Just before the women-only carriage idea blew up last week, I saw some people on social media discussing having a 10pm curfew for men for one day a year, so that women can go about their business without fear of harassment. I wonder if they'd do the same for disabled people. People with learning disabilities get it worst. (But the dominant view seems to be "educate, don't segregate" for both situations; there is a lack of enforcement -- no staff other than the driver on some trains, for example -- and a "just ignore it" mentality when people complain.)

Virginia S. Wood, PsyD said...

Your experience in the diner made me ill. We all (the disabled), I expect, do things like that -- shop at odd hours, avoid places known to be heavily weighted with the religious, etc. When I could still walk, I loved to take the dog out for the fresh air and exercise. But I learned quickly to do it after dark, because it never failed that some yahoo raking his yard would yell out when I walked by, either that I looked like I was doing better (what the heck??) or that he was praying for me, and sometimes both, by way of taking credit for my imagined improvement, I suppose.

Another woman I know has learned to shop for food only at 2 and 3 in the morning, in order to avoid all the idiots who assume that she is using the scooters the store provides because she's fat and that it would be good for her to walk the store, and who are happy to corner her up against the dairy case and have this discussion.

It is a terribly lonely feeling that strikes on a deeply primal level, and why, back in the day, we probably would simply have curled up and died and been no further bother to the tribe.

Becs said...

The incident in the diner is beyond appalling. These men are throwbacks to at least a hundred years ago and their brand of "Christianity" is questionable. I'm sorry you experienced this, have experienced this more than once.

rh said...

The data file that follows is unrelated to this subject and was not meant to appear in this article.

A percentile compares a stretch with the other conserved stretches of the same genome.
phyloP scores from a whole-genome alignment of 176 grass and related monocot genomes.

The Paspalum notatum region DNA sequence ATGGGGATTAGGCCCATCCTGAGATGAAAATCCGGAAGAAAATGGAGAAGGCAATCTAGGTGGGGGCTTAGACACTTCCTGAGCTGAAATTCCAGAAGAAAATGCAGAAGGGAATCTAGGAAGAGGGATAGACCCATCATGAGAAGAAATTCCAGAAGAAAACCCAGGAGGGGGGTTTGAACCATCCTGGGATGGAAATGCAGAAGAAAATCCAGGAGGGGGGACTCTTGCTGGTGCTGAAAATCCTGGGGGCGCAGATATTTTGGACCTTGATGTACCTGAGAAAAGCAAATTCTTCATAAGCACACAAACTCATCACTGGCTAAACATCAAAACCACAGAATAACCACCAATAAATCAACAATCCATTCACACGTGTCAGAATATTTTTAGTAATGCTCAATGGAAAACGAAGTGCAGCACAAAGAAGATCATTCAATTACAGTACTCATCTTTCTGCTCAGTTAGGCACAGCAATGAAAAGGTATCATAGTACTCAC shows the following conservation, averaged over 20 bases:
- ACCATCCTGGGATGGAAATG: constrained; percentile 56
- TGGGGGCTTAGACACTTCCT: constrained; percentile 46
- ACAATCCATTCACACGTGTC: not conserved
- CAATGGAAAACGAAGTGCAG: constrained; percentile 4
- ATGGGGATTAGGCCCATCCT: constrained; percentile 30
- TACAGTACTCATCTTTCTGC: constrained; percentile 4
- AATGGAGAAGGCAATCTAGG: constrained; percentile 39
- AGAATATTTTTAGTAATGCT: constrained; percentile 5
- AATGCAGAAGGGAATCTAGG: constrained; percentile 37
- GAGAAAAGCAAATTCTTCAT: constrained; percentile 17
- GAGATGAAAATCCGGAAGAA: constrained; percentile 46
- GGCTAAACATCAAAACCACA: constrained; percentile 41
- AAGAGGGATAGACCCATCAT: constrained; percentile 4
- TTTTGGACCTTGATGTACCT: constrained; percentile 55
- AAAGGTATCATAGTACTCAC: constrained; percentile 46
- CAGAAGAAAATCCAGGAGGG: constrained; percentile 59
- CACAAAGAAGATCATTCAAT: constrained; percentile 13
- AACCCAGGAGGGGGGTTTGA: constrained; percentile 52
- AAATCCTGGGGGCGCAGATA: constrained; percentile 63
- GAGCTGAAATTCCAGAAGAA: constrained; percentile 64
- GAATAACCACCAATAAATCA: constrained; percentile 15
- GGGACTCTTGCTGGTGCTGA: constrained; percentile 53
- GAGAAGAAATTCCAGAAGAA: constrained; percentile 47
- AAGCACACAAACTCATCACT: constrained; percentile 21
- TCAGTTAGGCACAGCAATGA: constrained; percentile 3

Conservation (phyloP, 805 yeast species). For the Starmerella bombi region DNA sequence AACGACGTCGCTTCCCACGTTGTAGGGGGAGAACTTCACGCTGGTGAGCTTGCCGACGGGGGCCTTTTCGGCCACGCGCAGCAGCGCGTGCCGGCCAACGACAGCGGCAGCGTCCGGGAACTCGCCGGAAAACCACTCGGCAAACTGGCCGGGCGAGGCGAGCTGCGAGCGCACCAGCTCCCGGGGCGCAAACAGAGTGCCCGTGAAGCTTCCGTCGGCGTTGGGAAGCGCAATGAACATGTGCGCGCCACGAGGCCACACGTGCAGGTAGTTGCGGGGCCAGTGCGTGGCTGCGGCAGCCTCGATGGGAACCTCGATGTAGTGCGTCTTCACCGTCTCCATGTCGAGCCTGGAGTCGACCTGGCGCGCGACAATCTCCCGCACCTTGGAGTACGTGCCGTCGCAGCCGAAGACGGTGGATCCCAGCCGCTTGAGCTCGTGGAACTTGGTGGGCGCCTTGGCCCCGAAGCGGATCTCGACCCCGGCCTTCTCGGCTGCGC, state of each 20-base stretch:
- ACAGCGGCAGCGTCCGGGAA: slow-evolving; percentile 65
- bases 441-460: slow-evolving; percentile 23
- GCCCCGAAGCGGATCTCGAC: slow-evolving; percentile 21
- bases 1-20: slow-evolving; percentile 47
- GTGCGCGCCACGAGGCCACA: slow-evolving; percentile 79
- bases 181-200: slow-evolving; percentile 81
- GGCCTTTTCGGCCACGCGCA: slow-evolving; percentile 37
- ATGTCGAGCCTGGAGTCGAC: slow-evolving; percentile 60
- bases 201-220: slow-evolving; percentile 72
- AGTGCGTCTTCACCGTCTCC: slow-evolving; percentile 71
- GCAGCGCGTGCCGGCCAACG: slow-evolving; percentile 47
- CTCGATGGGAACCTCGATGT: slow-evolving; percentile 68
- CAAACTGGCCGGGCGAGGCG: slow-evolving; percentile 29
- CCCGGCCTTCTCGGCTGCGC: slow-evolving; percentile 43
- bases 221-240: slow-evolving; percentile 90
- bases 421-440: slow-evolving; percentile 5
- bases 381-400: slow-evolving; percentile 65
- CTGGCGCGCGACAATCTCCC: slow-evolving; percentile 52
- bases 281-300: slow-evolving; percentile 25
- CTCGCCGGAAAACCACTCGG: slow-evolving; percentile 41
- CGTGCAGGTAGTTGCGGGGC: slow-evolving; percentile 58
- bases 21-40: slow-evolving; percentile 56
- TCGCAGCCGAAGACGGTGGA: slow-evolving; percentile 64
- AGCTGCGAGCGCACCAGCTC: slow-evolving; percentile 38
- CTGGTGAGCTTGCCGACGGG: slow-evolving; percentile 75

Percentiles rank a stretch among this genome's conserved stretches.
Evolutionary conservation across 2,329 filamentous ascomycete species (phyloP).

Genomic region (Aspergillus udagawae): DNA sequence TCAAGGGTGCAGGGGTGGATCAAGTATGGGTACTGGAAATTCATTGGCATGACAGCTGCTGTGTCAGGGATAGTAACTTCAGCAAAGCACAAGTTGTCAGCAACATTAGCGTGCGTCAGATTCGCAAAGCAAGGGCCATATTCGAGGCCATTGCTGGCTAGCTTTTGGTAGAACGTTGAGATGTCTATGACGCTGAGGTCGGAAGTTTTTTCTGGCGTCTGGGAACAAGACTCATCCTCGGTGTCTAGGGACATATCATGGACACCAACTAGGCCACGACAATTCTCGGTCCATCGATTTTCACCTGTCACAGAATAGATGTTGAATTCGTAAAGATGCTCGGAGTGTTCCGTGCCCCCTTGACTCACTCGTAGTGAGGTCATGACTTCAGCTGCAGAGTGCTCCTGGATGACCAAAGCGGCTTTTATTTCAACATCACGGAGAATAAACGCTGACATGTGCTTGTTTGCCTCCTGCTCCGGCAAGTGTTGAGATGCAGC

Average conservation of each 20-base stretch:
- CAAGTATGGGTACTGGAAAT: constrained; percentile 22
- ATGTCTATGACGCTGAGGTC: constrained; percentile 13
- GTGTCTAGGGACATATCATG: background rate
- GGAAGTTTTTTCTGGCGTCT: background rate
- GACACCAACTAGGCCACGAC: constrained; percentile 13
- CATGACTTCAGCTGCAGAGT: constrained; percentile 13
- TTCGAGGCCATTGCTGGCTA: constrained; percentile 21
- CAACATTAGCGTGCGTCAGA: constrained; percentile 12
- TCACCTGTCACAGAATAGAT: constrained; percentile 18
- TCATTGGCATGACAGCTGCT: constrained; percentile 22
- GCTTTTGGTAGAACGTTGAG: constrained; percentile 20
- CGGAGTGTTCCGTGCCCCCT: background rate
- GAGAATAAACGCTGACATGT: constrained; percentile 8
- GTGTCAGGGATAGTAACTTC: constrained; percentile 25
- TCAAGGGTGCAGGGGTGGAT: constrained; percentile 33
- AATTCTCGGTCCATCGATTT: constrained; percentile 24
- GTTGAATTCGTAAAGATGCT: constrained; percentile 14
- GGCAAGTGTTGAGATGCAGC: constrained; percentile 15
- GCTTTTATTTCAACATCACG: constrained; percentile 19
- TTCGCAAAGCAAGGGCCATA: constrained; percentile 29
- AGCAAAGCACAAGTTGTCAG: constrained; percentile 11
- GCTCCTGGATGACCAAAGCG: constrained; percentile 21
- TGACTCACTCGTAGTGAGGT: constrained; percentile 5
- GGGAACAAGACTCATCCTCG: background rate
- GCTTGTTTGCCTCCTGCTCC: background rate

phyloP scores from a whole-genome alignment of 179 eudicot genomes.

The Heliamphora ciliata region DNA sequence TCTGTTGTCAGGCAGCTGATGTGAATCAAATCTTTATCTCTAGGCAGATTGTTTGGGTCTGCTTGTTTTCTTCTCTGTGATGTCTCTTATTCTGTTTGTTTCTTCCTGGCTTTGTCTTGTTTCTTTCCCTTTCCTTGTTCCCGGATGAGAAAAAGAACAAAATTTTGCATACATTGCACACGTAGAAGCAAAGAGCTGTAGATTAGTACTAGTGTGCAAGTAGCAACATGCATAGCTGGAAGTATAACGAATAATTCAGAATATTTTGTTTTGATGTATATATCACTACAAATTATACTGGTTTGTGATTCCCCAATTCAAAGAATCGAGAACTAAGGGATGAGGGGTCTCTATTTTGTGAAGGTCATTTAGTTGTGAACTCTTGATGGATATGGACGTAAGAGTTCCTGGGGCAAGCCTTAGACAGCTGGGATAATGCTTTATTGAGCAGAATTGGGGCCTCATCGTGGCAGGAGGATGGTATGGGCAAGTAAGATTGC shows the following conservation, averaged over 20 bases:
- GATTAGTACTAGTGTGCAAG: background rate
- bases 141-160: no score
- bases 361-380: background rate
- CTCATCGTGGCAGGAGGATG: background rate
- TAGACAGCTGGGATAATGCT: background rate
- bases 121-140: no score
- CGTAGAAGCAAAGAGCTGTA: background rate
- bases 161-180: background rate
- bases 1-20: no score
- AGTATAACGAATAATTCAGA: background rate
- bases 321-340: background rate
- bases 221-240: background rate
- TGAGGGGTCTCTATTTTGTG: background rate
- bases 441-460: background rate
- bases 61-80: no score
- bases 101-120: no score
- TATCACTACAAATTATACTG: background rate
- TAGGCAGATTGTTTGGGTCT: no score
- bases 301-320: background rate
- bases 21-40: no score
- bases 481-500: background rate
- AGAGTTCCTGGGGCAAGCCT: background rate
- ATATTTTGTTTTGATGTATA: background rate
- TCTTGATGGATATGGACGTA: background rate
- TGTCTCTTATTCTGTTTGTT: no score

Bill: Thanks for continuing to maintain this blog. I read it periodically (tho I rarely post comments anymore). I regret losing touch after your webinar a few years back. Recently saw that Alice Dreger resigned in protest after that Atrium affair and (of course) scrolled back to your post to get the back story.
I was recently in the Syracuse area for a family holiday and thought about you as we drove by the university.
Best,
Ronn Huff

william Peace said...

Ronn, Great to hear from you. Glad to know you read my posts once in a while. On losing touch... You know how is goes. A phone breaks, a computer is replaced and next thing you many addresses have been lost. Loving life in the Syracuse area. Ah, Alice Dreger. My favorite scholar and woman who is willing to fight for what she believes in. The response to the essay I had in Atrium was strange in the extreme. I knew I met some people but my gosh two people left Northwestern, the journal was censored and has ceased to exist. If you told me that was going to happen when I wrote it I would have fainted intake. My latest essay on the fiasco is below:

http://chronicle.com/article/Sexual-Healing/232765/#disqus_thread

rh said...

Thanks for the link; great follow-up piece. While I selfishly regret the collateral damage that followed - (Atrium was one of the better journals of its kind and I'm sad to see it go) - your original article was important and deserving of publication. If the non-PC content was truly their only concern, then they could have simply included a short content warning at the beginning. And any reference to your piece being pornographic demonstrates a fundamental misunderstanding of that word.